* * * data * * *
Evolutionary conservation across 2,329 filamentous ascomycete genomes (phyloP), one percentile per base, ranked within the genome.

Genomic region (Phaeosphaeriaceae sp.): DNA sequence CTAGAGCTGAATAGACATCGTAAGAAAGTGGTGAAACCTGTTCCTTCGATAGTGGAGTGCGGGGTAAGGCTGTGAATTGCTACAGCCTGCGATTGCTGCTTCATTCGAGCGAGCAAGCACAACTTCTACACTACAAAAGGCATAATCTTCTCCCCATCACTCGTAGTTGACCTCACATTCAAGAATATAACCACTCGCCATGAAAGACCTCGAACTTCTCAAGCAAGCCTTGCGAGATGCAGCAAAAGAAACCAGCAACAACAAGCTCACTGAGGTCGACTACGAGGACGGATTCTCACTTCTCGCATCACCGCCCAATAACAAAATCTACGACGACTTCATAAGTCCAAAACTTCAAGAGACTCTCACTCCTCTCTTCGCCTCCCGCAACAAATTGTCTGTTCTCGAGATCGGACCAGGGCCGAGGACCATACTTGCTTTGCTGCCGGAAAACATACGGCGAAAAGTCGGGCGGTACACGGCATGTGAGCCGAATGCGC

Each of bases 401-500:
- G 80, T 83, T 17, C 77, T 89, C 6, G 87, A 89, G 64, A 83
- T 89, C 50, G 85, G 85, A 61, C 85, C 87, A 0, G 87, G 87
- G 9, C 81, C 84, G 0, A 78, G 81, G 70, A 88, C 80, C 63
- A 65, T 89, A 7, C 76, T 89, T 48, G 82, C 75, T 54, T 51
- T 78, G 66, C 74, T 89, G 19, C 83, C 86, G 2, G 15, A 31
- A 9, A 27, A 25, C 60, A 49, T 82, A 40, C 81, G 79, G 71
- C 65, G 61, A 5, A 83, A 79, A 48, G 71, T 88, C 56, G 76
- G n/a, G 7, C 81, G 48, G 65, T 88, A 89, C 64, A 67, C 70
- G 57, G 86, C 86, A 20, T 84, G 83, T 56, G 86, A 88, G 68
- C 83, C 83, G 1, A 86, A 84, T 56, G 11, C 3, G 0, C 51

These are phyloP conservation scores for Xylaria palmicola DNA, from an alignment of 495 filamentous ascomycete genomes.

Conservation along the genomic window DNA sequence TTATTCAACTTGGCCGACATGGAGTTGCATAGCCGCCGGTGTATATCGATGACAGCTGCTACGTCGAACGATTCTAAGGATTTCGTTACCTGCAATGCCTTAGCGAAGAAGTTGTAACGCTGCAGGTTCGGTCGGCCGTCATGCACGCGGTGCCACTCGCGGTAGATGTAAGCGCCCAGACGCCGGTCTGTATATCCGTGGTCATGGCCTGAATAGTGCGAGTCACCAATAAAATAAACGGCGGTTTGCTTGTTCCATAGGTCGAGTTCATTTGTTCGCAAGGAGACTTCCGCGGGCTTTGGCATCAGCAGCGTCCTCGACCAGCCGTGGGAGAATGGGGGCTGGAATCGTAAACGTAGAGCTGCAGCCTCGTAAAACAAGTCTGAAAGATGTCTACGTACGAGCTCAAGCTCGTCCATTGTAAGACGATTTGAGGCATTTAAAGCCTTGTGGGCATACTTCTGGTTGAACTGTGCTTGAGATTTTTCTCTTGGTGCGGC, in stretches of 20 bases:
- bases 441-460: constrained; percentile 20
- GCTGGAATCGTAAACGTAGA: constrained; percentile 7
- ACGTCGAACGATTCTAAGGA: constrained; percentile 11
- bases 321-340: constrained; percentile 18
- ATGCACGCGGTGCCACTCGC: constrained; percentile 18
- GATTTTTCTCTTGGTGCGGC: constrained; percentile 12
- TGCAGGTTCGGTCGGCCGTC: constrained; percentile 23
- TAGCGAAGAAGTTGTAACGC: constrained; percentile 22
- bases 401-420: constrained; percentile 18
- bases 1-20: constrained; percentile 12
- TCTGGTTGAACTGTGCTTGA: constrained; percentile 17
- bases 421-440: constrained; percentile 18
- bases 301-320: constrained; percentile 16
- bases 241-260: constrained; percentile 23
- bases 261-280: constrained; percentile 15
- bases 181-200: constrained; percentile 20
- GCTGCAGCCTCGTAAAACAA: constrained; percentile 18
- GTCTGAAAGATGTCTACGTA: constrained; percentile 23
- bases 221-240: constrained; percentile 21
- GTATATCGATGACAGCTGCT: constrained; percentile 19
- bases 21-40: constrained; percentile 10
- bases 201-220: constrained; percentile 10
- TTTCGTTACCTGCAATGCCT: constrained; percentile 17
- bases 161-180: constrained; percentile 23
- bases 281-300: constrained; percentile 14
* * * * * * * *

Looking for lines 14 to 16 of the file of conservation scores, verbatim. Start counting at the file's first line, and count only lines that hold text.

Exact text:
These are phyloP conservation scores for Xylaria palmicola DNA, from an alignment of 495 filamentous ascomycete genomes.

Conservation along the genomic window DNA sequence TTATTCAACTTGGCCGACATGGAGTTGCATAGCCGCCGGTGTATATCGATGACAGCTGCTACGTCGAACGATTCTAAGGATTTCGTTACCTGCAATGCCTTAGCGAAGAAGTTGTAACGCTGCAGGTTCGGTCGGCCGTCATGCACGCGGTGCCACTCGCGGTAGATGTAAGCGCCCAGACGCCGGTCTGTATATCCGTGGTCATGGCCTGAATAGTGCGAGTCACCAATAAAATAAACGGCGGTTTGCTTGTTCCATAGGTCGAGTTCATTTGTTCGCAAGGAGACTTCCGCGGGCTTTGGCATCAGCAGCGTCCTCGACCAGCCGTGGGAGAATGGGGGCTGGAATCGTAAACGTAGAGCTGCAGCCTCGTAAAACAAGTCTGAAAGATGTCTACGTACGAGCTCAAGCTCGTCCATTGTAAGACGATTTGAGGCATTTAAAGCCTTGTGGGCATACTTCTGGTTGAACTGTGCTTGAGATTTTTCTCTTGGTGCGGC, in stretches of 20 bases:
- bases 441-460: constrained; percentile 20